Our eyes play a powerful role in bringing the world around us into focus and giving us visual perception of our surroundings. But none of this would be possible without light. In order for us to see, light enters our eyes where it is refracted and focused into a specific point on the retina at the back of the eye called the macula and then translated into electrical signals that travel to the brain via the optic nerves. However, while light is essential for sight, certain types of light, particularly ultraviolet A (UVA) and ultraviolet B (UVB) light, can cause significant damage to the eye over time if not guarded against. Unfortunately, the source of harmful UV light is also the most prevalent and difficult to avoid – the sun.
Common types of UV-related eye injuries
Over the years and depending on the length and duration of exposure, sunlight can take a heavy toll on the eyes, resulting in blurred vision, sensitivity to the light, excessive tearing, blindness, and more. The most common eye conditions and injuries caused by UV light include:
Cataracts – Research has linked UVB light directly to the development of cataracts, which occurs when the crystalline lens of the eye becomes gradually cloudy and opaque, potentially resulting in total blindness if not treated. Cataracts typically affect older individuals; however, excessive exposure to sunlight without adequate protection can increase the risk of developing this common eyesight problem.
Macular degeneration – The macula is located at the center of the ocular membrane called the retina and is responsible for clear, detailed vision. Over time and with exposure to UV light rays, the natural lens of the eye filters out the vast majority of damaging ultraviolet light before it has a chance to damage the retina and macula. The same is true for most artificial cataract lens implants. However, there is some evidence that suggests the retina and macula can become damaged by ultraviolet radiation, resulting in significant vision loss and conditions such as farsightedness.
Pterygium – Also known as surfer’s eye, pterygium occurs when the protective membrane of the outside of the eye called the conjunctiva becomes inflamed and grows out toward the optical center of the eye. It is typically associated with prolonged exposure to sunlight, especially when reflected off the surface of water or snow. Symptoms include dry, itchy eyes, excessive tearing, and a gritty sensation in the eyes.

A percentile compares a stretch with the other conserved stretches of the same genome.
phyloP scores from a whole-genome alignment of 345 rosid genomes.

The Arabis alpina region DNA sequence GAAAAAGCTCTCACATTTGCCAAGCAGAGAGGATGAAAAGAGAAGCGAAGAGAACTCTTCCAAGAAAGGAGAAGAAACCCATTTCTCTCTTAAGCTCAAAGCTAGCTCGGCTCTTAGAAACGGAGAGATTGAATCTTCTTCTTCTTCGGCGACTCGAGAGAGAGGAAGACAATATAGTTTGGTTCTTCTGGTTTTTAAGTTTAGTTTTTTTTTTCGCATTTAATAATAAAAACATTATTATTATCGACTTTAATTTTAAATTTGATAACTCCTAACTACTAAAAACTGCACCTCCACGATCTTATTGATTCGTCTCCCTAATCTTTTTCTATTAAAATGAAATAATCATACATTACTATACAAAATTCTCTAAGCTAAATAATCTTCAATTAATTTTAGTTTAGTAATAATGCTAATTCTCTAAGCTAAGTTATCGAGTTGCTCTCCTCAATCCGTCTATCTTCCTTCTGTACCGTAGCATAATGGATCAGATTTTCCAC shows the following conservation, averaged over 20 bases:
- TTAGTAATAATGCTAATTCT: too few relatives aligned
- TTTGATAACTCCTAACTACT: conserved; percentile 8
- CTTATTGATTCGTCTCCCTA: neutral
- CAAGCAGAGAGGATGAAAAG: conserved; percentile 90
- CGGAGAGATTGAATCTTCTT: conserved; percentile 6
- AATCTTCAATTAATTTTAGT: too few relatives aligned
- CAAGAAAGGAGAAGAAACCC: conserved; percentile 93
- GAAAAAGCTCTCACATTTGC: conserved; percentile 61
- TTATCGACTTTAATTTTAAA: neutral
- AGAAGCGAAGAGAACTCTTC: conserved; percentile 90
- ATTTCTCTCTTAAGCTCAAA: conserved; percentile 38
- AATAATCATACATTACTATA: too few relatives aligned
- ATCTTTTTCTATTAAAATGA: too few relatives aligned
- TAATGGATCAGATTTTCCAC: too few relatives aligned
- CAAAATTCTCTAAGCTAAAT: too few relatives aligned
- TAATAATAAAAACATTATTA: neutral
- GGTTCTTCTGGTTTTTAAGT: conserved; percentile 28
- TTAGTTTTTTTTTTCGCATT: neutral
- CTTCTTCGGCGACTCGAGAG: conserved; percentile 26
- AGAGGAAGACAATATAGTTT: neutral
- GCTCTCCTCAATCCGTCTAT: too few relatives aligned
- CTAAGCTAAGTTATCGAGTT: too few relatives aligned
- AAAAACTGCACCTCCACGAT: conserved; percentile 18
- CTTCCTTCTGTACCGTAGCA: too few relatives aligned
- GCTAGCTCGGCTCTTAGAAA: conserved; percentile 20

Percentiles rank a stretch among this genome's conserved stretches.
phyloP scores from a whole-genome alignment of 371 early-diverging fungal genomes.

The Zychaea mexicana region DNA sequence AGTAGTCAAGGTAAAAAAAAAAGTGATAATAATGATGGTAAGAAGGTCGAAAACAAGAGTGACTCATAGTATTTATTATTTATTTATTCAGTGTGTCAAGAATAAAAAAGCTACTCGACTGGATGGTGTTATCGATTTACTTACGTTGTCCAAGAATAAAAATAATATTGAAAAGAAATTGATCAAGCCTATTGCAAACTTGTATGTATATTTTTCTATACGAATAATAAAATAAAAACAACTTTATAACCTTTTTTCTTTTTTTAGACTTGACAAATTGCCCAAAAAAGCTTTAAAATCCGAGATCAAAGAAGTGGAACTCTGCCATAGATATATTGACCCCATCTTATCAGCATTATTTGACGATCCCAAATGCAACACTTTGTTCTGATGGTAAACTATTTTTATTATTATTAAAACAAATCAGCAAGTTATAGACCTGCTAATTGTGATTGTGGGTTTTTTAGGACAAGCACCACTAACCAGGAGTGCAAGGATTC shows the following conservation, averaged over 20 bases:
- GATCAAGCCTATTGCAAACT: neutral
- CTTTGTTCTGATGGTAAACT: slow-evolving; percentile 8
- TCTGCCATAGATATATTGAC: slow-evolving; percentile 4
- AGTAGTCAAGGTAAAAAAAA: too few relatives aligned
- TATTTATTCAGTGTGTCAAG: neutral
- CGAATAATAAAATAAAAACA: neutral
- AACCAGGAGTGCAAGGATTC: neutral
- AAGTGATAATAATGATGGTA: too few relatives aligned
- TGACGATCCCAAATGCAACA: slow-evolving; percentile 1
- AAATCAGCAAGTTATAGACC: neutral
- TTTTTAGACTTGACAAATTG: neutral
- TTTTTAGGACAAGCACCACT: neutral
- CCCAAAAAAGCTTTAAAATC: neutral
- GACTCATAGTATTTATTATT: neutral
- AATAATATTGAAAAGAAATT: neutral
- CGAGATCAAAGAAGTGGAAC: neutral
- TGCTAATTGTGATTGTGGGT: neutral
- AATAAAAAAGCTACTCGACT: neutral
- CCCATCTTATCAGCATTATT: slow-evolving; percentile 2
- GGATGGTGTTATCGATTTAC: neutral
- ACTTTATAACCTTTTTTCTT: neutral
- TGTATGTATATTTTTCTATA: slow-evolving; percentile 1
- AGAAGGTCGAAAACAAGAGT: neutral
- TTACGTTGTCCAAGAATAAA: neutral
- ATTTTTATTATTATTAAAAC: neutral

Keratitis – Excessive exposure to harmful UV rays from the sun and tanning beds can actually cause the cornea to burn, not unlike a sunburn. The cornea is used to refract light within the eye and directs light to the retina. Keratitis can also be caused by an infection or parasite and results in inflammation of the cornea, which if left untreated may result in permanent damage.
Skin cancers of the eyelid – As with the rest of the body, the eyelids are vulnerable to the harsh effects of UV radiation and can not only be burned by overexposure, but can also develop varying degrees of skin cancer, including basal cell carcinoma, squamous cell carcinoma, and melanoma. Symptoms of eyelid cancer include a bump or lump on the eyelid that bleeds and does not heal or disappear, inflammation of the eyelids, sudden loss of eyelashes, or a lesion.
If you notice that your vision has been impaired by the harmful effects of the sun or would like to learn more about protecting your eyesight for years to come, make an appointment with an experienced ophthalmologist as soon as possible. In many cases, vision damage can be repaired or improved through laser surgery, medication, and other treatments. It is in your best interest to schedule a thorough annual eye exam as well.
Protect your sight from UV light radiation
The skilled ophthalmology specialists at the USC Roski Eye Institute strongly suggest that people of all ages take necessary precautions to protect their eyes from the damaging toll of UV light radiation, including:
- Always wear UVA and UVB blocking sunglasses when outdoors or exposed to natural night.
- Do not use sunlamps, tanning beds, or tanning booths.
- Wear UV-blocking goggles when surfing, swimming, or snowboarding.
- Wear a wide-brimmed hat when outdoors.
- Avoid prolonged exposure to direct sunlight by staying in the shade, especially between 10 a.m. and 4 p.m.
Expert vision care at the USC Roski Eye Institute
To make an appointment at the USC Roski Eye Institute, please call (323) 442-6335 or contact us to schedule a consultation today.